I have been running online courses on the art of writing Press Releases. Yes, I am serious. And the courses are free. More often than not, the courses are one way! Because, I do not see anyone taking my points seriously.
Over the years, the way the press releases are being dished out by various PR consultancies has not improved at all. Many of them miss the basic elements such as even datelines. National, says one release, India says another! I am forced to respond to these “PR Professionals” that such datelines do not exist. Even worse, some do not even mention the dates. They just write, for instance, New Delhi, September 2021. One may wonder if the PR person is letting you the freedom to use the release as and when you like it. But no, on the top left side, they do not forget to mention in bold, For Immediate Release!
Then begin the essays that read like: Cow is a domestic animal, it has four legs, two ears etc. Yes, they begin writing the history and geography about the particular company and not telling you what is the news that the company wants to convey.
In other words, the many PR consultants have either forgotten the art of writing press releases or they stick to what their clients send with tall claims, packed with adjectives. And when you send a query, you get the standard response: Will talk to the team and get back. You wait endlessly and give up. (I have been doing that)
Sample the IPO related Press Releases that come with just a couple of paras and a longish statutory disclaimer provided by the bankers. Then you are given the link to a 600+ page-DRHP (Draft Red Herring Prospectus) which you are expected to open, read through and make the head-and-tail about the company going public. It is understandable that the bankers and legal teams may not allow detailed press releases, but the PR firm can always send 500-600-word note separately about the company.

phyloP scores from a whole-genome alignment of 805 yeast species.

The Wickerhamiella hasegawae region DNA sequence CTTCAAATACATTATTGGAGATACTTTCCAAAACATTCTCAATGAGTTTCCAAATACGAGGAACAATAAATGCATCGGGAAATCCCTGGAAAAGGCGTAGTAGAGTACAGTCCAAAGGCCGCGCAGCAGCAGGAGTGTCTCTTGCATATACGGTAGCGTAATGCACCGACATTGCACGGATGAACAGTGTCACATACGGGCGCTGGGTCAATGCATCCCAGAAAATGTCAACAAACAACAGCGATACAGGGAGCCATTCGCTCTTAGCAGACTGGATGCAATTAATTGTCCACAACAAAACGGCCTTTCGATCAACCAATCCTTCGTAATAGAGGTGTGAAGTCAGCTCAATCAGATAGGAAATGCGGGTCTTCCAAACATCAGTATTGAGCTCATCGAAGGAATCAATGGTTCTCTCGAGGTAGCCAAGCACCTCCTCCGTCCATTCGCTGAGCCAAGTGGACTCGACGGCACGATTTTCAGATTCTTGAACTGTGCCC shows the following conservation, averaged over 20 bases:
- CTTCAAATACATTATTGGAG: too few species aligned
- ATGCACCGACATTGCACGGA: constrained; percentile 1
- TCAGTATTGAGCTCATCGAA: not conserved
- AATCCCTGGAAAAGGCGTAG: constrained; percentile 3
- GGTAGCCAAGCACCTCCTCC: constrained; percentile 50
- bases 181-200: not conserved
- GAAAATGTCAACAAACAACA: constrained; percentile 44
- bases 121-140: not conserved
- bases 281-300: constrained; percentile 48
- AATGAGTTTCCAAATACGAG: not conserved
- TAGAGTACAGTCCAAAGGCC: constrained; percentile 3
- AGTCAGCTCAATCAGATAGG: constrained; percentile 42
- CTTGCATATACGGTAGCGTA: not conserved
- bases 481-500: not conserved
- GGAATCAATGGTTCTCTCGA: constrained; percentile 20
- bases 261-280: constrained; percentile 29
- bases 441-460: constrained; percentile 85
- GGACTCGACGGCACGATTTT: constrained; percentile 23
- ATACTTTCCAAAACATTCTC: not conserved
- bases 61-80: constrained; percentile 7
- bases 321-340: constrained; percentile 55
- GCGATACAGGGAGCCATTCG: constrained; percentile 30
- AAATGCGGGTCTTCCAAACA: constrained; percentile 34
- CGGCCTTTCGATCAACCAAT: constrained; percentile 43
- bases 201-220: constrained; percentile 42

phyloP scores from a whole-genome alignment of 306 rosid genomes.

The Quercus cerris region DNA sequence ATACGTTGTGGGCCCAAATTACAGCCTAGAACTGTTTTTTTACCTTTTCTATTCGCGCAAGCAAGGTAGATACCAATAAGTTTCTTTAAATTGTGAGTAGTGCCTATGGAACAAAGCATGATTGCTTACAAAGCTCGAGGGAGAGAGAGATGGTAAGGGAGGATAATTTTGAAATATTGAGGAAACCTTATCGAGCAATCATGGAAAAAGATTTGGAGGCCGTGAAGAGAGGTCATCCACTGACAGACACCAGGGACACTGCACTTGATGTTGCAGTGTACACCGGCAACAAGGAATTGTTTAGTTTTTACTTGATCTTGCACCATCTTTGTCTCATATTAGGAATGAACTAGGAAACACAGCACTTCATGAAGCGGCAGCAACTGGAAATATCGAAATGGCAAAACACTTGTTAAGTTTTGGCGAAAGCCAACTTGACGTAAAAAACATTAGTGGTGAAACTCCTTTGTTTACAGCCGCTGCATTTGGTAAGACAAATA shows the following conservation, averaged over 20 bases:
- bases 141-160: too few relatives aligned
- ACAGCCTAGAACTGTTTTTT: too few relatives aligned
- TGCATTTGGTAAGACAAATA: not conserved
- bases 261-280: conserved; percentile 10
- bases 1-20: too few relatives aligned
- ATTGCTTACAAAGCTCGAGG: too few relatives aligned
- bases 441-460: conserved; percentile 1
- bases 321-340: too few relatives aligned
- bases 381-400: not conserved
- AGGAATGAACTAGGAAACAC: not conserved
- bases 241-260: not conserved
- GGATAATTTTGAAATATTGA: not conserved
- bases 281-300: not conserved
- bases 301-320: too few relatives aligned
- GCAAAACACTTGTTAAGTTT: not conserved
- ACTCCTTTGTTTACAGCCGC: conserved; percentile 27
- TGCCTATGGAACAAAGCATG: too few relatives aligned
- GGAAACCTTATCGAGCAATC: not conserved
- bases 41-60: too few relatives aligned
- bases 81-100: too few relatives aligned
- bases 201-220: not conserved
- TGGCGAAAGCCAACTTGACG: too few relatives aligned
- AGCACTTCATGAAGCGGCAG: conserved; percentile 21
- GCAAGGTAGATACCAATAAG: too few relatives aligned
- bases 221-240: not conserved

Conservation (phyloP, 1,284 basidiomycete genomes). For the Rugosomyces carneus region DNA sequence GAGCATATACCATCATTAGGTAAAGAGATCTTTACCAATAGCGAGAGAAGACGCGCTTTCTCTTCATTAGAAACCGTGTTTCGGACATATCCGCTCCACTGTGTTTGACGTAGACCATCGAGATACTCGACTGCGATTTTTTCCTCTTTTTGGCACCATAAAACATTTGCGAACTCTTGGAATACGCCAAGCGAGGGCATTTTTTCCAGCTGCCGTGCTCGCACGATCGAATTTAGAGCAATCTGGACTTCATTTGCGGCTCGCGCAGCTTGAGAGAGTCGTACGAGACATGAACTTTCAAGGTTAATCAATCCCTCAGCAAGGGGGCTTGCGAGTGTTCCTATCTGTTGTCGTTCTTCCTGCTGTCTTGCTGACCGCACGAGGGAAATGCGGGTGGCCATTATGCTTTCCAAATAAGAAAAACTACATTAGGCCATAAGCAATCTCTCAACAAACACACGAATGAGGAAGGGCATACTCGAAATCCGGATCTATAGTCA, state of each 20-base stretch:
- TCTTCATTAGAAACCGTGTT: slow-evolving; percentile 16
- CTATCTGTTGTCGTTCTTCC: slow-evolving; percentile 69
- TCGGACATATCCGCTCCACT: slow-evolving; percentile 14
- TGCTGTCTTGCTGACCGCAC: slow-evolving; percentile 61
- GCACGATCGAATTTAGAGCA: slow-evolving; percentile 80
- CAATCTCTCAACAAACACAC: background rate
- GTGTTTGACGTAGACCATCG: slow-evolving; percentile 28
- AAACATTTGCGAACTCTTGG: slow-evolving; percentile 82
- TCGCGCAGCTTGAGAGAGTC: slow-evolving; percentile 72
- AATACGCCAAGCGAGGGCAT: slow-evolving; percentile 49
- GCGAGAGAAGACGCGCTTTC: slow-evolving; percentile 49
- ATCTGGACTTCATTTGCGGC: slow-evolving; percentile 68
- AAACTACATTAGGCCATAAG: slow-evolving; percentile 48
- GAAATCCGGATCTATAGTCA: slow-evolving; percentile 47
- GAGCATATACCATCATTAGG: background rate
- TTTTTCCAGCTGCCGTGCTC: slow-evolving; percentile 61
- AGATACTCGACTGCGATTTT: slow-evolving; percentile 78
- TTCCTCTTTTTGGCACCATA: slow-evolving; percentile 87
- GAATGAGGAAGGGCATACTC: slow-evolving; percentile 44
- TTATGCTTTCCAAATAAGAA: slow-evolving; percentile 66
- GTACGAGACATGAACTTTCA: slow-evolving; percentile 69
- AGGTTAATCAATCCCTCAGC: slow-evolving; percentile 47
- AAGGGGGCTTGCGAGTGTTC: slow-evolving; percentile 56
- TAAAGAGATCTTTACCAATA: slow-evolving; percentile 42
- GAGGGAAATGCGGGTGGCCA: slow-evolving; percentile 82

Am I cribbing? Well, yes and no. I am also reflecting complaints from my media friends.
PR consultants might as well ask, why should we spoon-feed the media? Is it not the media’s job to write news stories?
True. But, aren’t you taught in PR to be facilitators of media? Why do companies need PR help if the raw data is to be sent to the media? This can be done by courier agencies!
This facilitation assumes much more significance in these days of working from home and working from anywhere! With the widespread retrenchments, the fewer journalists – reporters and sub-editors alike – are burdened with tonnes extra work to produce stories. My dear PR Consultant, if your release has to get into quality media, do focus on the quality of the content that you dish out.
Media reports quoting CMIE survey say that the number of people employed by the media and publishing industry has been going down – As against over 10.3 lakh people across India in September 2016, it has come down to 2.3 lakh only in August 2021. The net result is that you have fewer people left to attend to a larger number of PR consultancy requests.
Many journalists seem to have joined the PR profession, yet one does not see much improvement in the content. A probable explanation for this could be that the media professionals have joined the agencies at the strategy level and not the basis content level. Exactly!
All of us believe in the age-old dictum – Content is The King. Yet, we neglect this king and strive to rule over the publicity world.
It is time that the bosses at PR consultancies began realising that content should also be part of the strategy. It is time that the senior journalists that you have engaged are fully utilised for improving communication skills, more importantly the writing and rewriting techniques.
And, finally here is a tip for packing the releases with quotes. These paras should also be simple and straight and not repeating what is already stated in the release. While making announcements of partnerships of JVs, our press releases say XYZ spokesperson said “we are happy to enter into this partnership….etc etc.” . Isn’t it obvious that the company would not have entered into the deal if it was unhappy about it? So, why repeat the obvious. Instead, make the spokesperson say what it means to the company in terms of improving business capabilities or expanding into new areas and so on. That will make an interesting read than XYZ being merely happy!
Remember, the clients or companies would like to address their audiences through the press releases. Hence, the messaging has to be straight and simple.
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